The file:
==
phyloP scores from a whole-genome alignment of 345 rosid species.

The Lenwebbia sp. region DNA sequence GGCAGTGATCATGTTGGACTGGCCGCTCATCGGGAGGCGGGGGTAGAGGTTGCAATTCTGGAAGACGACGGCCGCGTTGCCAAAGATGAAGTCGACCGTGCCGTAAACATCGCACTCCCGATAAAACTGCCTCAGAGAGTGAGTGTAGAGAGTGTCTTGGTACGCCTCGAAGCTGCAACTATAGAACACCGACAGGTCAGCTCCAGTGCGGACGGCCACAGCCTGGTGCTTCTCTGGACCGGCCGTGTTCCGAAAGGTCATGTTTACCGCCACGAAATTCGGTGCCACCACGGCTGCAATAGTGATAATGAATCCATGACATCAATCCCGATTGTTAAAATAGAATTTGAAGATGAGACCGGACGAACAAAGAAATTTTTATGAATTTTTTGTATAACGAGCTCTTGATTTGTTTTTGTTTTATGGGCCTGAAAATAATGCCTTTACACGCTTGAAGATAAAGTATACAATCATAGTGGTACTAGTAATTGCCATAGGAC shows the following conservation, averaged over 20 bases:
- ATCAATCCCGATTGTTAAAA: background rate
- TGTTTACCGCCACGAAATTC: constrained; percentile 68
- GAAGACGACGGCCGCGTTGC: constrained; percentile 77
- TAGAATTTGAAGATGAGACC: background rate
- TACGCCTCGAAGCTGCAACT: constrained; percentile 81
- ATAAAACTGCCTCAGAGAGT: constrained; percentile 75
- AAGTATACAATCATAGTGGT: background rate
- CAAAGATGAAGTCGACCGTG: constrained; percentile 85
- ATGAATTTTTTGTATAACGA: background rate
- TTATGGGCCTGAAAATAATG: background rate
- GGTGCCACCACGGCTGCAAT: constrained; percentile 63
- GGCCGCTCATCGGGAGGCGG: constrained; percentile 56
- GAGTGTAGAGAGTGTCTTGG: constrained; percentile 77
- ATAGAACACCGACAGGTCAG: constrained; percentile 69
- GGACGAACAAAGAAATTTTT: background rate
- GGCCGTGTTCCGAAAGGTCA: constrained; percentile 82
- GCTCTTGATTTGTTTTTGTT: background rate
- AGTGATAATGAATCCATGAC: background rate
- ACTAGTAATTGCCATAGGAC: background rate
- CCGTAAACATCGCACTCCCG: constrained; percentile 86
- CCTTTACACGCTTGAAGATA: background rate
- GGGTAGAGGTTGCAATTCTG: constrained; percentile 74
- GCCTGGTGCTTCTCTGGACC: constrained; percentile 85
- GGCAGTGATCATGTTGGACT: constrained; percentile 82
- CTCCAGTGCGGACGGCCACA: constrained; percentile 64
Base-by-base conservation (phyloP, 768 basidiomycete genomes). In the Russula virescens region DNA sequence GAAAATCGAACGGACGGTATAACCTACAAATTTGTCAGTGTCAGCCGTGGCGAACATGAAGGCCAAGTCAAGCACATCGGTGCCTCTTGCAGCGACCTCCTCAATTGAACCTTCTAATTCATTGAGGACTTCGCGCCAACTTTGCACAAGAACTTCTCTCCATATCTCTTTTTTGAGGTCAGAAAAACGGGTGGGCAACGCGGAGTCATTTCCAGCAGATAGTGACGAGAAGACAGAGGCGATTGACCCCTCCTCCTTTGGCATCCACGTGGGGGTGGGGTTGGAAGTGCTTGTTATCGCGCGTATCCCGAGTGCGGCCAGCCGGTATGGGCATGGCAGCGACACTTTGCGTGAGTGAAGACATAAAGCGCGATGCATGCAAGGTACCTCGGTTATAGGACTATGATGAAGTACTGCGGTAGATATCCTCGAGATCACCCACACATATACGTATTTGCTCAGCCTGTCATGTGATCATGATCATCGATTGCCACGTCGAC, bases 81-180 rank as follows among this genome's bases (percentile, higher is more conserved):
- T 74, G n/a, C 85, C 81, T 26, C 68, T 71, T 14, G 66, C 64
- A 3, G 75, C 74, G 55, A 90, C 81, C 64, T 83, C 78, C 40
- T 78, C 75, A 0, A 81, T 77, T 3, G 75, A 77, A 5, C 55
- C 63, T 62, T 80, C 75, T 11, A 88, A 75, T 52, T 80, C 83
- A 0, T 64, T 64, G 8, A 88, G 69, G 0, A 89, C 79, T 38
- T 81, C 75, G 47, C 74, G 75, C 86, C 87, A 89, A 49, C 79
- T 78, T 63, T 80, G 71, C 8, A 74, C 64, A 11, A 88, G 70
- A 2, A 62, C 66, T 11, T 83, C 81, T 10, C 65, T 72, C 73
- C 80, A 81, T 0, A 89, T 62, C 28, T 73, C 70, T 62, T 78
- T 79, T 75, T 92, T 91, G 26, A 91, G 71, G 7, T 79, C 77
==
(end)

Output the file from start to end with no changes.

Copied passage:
phyloP scores from a whole-genome alignment of 345 rosid species.

The Lenwebbia sp. region DNA sequence GGCAGTGATCATGTTGGACTGGCCGCTCATCGGGAGGCGGGGGTAGAGGTTGCAATTCTGGAAGACGACGGCCGCGTTGCCAAAGATGAAGTCGACCGTGCCGTAAACATCGCACTCCCGATAAAACTGCCTCAGAGAGTGAGTGTAGAGAGTGTCTTGGTACGCCTCGAAGCTGCAACTATAGAACACCGACAGGTCAGCTCCAGTGCGGACGGCCACAGCCTGGTGCTTCTCTGGACCGGCCGTGTTCCGAAAGGTCATGTTTACCGCCACGAAATTCGGTGCCACCACGGCTGCAATAGTGATAATGAATCCATGACATCAATCCCGATTGTTAAAATAGAATTTGAAGATGAGACCGGACGAACAAAGAAATTTTTATGAATTTTTTGTATAACGAGCTCTTGATTTGTTTTTGTTTTATGGGCCTGAAAATAATGCCTTTACACGCTTGAAGATAAAGTATACAATCATAGTGGTACTAGTAATTGCCATAGGAC shows the following conservation, averaged over 20 bases:
- ATCAATCCCGATTGTTAAAA: background rate
- TGTTTACCGCCACGAAATTC: constrained; percentile 68
- GAAGACGACGGCCGCGTTGC: constrained; percentile 77
- TAGAATTTGAAGATGAGACC: background rate
- TACGCCTCGAAGCTGCAACT: constrained; percentile 81
- ATAAAACTGCCTCAGAGAGT: constrained; percentile 75
- AAGTATACAATCATAGTGGT: background rate
- CAAAGATGAAGTCGACCGTG: constrained; percentile 85
- ATGAATTTTTTGTATAACGA: background rate
- TTATGGGCCTGAAAATAATG: background rate
- GGTGCCACCACGGCTGCAAT: constrained; percentile 63
- GGCCGCTCATCGGGAGGCGG: constrained; percentile 56
- GAGTGTAGAGAGTGTCTTGG: constrained; percentile 77
- ATAGAACACCGACAGGTCAG: constrained; percentile 69
- GGACGAACAAAGAAATTTTT: background rate
- GGCCGTGTTCCGAAAGGTCA: constrained; percentile 82
- GCTCTTGATTTGTTTTTGTT: background rate
- AGTGATAATGAATCCATGAC: background rate
- ACTAGTAATTGCCATAGGAC: background rate
- CCGTAAACATCGCACTCCCG: constrained; percentile 86
- CCTTTACACGCTTGAAGATA: background rate
- GGGTAGAGGTTGCAATTCTG: constrained; percentile 74
- GCCTGGTGCTTCTCTGGACC: constrained; percentile 85
- GGCAGTGATCATGTTGGACT: constrained; percentile 82
- CTCCAGTGCGGACGGCCACA: constrained; percentile 64
Base-by-base conservation (phyloP, 768 basidiomycete genomes). In the Russula virescens region DNA sequence GAAAATCGAACGGACGGTATAACCTACAAATTTGTCAGTGTCAGCCGTGGCGAACATGAAGGCCAAGTCAAGCACATCGGTGCCTCTTGCAGCGACCTCCTCAATTGAACCTTCTAATTCATTGAGGACTTCGCGCCAACTTTGCACAAGAACTTCTCTCCATATCTCTTTTTTGAGGTCAGAAAAACGGGTGGGCAACGCGGAGTCATTTCCAGCAGATAGTGACGAGAAGACAGAGGCGATTGACCCCTCCTCCTTTGGCATCCACGTGGGGGTGGGGTTGGAAGTGCTTGTTATCGCGCGTATCCCGAGTGCGGCCAGCCGGTATGGGCATGGCAGCGACACTTTGCGTGAGTGAAGACATAAAGCGCGATGCATGCAAGGTACCTCGGTTATAGGACTATGATGAAGTACTGCGGTAGATATCCTCGAGATCACCCACACATATACGTATTTGCTCAGCCTGTCATGTGATCATGATCATCGATTGCCACGTCGAC, bases 81-180 rank as follows among this genome's bases (percentile, higher is more conserved):
- T 74, G n/a, C 85, C 81, T 26, C 68, T 71, T 14, G 66, C 64
- A 3, G 75, C 74, G 55, A 90, C 81, C 64, T 83, C 78, C 40
- T 78, C 75, A 0, A 81, T 77, T 3, G 75, A 77, A 5, C 55
- C 63, T 62, T 80, C 75, T 11, A 88, A 75, T 52, T 80, C 83
- A 0, T 64, T 64, G 8, A 88, G 69, G 0, A 89, C 79, T 38
- T 81, C 75, G 47, C 74, G 75, C 86, C 87, A 89, A 49, C 79
- T 78, T 63, T 80, G 71, C 8, A 74, C 64, A 11, A 88, G 70
- A 2, A 62, C 66, T 11, T 83, C 81, T 10, C 65, T 72, C 73
- C 80, A 81, T 0, A 89, T 62, C 28, T 73, C 70, T 62, T 78
- T 79, T 75, T 92, T 91, G 26, A 91, G 71, G 7, T 79, C 77